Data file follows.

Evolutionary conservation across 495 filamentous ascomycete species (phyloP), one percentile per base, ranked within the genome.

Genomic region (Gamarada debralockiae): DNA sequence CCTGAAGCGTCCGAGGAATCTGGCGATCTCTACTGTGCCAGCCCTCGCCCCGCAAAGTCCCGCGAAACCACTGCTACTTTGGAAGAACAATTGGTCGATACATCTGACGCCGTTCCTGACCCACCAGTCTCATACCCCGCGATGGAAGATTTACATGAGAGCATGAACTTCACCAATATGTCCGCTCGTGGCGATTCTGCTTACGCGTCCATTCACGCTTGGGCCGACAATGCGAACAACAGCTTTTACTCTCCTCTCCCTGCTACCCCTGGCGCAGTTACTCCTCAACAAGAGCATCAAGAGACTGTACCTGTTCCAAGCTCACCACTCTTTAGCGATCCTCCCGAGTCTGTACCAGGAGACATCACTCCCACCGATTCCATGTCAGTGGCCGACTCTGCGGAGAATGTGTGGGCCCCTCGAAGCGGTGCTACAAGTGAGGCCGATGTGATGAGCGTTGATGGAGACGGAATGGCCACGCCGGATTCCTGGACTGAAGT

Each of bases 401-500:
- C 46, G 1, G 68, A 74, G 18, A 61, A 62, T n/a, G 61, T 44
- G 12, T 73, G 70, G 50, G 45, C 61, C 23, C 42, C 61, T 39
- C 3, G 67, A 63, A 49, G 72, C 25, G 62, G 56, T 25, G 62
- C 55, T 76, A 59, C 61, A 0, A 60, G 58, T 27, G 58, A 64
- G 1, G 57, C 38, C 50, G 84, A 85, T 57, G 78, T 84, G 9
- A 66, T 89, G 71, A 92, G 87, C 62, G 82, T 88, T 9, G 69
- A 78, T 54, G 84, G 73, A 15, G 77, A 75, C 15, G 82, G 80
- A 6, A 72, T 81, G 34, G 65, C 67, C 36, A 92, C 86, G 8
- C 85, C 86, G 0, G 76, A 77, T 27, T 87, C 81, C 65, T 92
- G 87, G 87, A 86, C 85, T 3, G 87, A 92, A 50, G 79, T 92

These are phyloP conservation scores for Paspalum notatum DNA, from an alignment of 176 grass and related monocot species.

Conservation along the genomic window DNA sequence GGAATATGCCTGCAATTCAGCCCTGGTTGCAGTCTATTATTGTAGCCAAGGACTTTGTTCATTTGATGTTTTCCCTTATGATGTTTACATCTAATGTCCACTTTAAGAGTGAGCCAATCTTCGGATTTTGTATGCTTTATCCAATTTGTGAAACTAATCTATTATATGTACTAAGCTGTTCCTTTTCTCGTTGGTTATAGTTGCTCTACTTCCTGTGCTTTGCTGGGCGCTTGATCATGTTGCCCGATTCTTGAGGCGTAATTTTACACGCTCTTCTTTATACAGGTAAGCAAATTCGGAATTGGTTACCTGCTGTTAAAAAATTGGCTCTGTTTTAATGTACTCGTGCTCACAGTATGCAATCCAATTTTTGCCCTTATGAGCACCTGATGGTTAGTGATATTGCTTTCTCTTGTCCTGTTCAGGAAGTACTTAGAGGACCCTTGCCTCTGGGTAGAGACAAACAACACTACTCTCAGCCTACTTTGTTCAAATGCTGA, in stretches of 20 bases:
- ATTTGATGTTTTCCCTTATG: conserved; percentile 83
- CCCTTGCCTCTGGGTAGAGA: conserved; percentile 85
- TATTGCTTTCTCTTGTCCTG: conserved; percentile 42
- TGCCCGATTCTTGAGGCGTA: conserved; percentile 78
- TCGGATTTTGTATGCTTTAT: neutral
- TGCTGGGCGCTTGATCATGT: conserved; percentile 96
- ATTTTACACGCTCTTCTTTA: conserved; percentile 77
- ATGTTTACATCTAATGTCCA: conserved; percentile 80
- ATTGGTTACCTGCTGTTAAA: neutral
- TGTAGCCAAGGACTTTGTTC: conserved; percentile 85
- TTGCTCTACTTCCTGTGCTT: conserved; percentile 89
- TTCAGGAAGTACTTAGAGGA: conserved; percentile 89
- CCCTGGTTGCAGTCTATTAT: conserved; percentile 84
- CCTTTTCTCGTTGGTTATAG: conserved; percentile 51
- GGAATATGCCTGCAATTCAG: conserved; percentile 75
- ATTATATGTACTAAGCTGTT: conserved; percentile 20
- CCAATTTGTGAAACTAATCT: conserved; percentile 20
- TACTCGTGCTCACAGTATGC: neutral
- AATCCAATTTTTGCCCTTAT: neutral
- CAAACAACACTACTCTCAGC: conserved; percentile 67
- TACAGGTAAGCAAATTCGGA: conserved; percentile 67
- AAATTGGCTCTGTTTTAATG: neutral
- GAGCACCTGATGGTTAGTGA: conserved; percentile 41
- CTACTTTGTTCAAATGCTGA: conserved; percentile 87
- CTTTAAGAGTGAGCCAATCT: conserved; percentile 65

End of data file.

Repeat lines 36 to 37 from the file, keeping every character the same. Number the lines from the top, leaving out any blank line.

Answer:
- TACAGGTAAGCAAATTCGGA: conserved; percentile 67
- AAATTGGCTCTGTTTTAATG: neutral